"I want to thank everyone for joining us for today’s joint Work and Welfare and Oversight hearing on Strengthening the Child Support Enforcement Program for States and Tribes.
"My name is Darin LaHood and I represent Illinois’ 16th District, covering much of the central and northwestern parts of the state.
"I am pleased to be joined today by Chairman Schweikert and our colleagues from the Oversight Subcommittee for this important discussion.
"The purpose of today’s hearing is to ensure states and tribes have the tools necessary for effective administration of the Child Support Enforcement Program – a successful and vital support system for millions of families across the country.
12.7 million families and 18 percent of all children in the United States receive child support from non-custodial parents through the program.
Among all families eligible for child support, 24 percent have income below the federal poverty line.
"Child Support Enforcement is one of the most cost-effective federal programs we have. In 2022, the program collected more than $27 billion in payments from non-custodial parents. For every $1 spent on enforcement, nearly $5 was collected for families.
"Today, we are here to better understand how a recent IRS policy change could significantly disrupt state operation of this program and how we can provide tribes with the same Child Support Enforcement tools currently available to states.
"Currently, the Social Security Act allows states to use contractors to perform different child support enforcement functions—and 42 states take advantage of this flexibility. The Social Security Act also requires states to use the Federal Tax Refund Offset Program, run by the IRS, as a tool to intercept past due child support from non-custodial parents.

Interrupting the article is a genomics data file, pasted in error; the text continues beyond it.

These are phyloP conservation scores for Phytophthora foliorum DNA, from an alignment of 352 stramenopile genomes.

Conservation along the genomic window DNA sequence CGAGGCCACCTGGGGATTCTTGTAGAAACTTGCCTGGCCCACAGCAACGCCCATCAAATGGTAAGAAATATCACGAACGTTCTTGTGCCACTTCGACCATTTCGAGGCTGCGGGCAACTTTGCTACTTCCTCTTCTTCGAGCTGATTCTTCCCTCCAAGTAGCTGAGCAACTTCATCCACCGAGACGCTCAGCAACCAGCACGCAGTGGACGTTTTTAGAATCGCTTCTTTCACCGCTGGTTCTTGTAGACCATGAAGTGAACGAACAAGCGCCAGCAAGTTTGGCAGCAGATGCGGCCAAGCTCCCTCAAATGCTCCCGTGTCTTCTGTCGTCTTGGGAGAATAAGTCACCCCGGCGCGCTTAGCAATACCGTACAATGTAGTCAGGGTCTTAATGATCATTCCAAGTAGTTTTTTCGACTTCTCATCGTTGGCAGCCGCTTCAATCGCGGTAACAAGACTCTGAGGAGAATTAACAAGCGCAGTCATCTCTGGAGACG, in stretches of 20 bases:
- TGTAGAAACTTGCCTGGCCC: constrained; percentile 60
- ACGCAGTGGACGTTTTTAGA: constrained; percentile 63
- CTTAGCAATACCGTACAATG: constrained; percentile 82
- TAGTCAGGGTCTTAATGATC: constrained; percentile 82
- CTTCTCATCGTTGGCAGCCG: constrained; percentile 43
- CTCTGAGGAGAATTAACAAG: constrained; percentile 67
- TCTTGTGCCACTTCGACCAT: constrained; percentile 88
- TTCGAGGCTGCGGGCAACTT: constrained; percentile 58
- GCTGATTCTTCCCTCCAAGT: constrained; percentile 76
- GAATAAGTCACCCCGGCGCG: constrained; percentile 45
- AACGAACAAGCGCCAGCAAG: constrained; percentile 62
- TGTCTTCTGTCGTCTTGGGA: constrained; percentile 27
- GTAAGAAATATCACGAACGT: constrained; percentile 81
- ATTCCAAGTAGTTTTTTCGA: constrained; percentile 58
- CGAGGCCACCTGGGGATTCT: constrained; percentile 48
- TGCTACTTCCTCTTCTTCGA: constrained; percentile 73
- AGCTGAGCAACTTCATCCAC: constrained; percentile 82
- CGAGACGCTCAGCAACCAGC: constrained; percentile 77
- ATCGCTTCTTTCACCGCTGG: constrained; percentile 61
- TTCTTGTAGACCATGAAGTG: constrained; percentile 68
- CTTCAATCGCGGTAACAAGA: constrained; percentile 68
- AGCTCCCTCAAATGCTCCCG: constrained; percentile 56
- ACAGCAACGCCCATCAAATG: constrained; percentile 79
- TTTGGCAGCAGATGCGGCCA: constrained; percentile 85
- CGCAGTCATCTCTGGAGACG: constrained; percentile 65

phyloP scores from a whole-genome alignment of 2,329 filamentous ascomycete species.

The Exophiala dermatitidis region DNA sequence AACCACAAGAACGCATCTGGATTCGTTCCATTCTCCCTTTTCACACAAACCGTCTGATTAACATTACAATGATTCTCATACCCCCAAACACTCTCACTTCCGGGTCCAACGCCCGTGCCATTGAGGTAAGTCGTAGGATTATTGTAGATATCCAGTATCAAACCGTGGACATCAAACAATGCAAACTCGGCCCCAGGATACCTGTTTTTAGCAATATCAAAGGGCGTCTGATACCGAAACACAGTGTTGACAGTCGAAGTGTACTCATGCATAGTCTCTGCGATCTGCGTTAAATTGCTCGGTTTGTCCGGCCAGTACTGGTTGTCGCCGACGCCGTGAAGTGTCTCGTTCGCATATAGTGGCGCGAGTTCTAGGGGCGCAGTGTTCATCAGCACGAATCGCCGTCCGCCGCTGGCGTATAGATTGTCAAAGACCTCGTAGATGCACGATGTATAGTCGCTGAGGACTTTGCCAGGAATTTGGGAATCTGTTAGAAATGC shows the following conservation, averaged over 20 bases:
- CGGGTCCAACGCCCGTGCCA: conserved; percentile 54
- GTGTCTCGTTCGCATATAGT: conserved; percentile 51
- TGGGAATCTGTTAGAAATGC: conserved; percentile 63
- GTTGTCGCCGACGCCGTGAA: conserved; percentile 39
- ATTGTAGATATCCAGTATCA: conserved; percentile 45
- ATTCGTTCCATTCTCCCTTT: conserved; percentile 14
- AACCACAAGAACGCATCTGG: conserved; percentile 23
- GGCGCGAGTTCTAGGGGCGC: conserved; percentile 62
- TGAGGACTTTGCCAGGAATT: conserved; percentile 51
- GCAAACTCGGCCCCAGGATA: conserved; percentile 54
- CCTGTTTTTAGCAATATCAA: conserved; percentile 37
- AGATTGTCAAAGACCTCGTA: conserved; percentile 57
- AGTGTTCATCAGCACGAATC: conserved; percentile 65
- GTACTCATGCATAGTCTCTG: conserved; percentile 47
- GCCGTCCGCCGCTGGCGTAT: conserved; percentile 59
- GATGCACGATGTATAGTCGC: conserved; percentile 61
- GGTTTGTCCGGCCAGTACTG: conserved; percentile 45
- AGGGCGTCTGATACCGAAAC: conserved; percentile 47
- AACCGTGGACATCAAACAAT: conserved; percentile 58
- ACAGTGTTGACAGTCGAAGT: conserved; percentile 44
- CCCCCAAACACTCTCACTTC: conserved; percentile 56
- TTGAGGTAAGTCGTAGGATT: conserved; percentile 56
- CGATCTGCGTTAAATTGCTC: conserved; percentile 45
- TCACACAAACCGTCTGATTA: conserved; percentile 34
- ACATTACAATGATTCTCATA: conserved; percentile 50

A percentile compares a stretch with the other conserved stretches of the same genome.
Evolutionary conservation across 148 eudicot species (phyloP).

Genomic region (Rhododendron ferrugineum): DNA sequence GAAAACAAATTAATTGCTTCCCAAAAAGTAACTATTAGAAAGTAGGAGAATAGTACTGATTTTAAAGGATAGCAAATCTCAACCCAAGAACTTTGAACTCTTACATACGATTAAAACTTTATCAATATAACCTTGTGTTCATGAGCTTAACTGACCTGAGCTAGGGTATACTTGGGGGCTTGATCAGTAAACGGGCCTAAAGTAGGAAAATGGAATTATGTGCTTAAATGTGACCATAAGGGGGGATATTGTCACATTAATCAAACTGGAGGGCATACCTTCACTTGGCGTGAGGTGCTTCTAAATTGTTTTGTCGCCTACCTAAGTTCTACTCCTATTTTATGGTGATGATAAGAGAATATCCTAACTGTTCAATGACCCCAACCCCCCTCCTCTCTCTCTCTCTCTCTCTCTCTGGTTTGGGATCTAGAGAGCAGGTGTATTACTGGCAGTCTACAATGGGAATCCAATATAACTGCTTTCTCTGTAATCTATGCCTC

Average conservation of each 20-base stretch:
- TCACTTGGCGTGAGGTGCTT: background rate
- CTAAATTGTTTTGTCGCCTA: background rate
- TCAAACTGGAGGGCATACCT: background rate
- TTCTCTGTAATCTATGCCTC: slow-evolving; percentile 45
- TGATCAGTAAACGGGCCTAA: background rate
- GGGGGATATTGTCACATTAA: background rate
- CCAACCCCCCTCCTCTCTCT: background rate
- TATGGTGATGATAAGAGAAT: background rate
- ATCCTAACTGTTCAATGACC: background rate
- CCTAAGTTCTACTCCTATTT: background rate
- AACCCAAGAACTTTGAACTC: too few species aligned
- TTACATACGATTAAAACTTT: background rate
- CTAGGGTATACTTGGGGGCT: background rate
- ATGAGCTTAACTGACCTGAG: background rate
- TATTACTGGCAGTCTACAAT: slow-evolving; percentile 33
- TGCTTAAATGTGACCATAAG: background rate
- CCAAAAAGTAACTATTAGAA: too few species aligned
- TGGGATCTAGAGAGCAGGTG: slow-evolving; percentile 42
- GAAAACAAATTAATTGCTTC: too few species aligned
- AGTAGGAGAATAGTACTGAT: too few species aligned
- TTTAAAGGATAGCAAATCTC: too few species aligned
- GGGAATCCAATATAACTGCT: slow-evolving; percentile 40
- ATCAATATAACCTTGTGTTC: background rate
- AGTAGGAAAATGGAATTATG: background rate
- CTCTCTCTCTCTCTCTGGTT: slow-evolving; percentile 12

"Conversely, the Internal Revenue Code generally limits contractors’ access to the tax offset program to protect the privacy of federal taxpayer information.
"These two statutes – the Social Security Act, authorizing the child support enforcement program; and Internal Revenue Code, governing access to the offset program, are therefore in conflict with each other.
"For decades the IRS dealt with this issue by holding in 'abeyance' findings that states used contractors to collect past due child support. In effect, looking the other way.
"In February, the IRS issued a communication to all states that, beginning October 1, 2024, the IRS will no longer permit state child support enforcement agencies to use contractors to access the Tax Refund Offset Program.
"Both the IRS and HHS have asked Congress for legislation to harmonize the two laws – and provide the formal legislative authority the IRS needs.
"Absent a legislative change, states and the federal government face hundreds of millions in new costs and millions of families could lose their child support payments.
"Finally, I want to talk about the tribal impact. Sixty federally-recognized tribes administer their own child support programs. Currently, these tribes must sign contractual agreements with states to access the Tax Refund Offset Program.
"As a result, the same IRS policy that will prohibit use of state contractors will simultaneously cut off tribal access.
"A legislative solution should also provide parity for tribes to directly access the Federal Tax Refund Offset program necessary for effective child support enforcement.
"This deserves our immediate attention. Congressional action is needed to provide a permanent solution that recognizes states use of contractors to collect child support for families, without compromising the privacy of federal taxpayer information.
"Today we will hear from our witnesses about how they run their child support programs and how this could impact their operations. I’m also pleased to have representatives from the Lac Courte Oreilles, or LCO, Tribe in Wisconsin to share with us the tribal perspective.
"Thank you to our guests for being here today and I look forward to your testimony."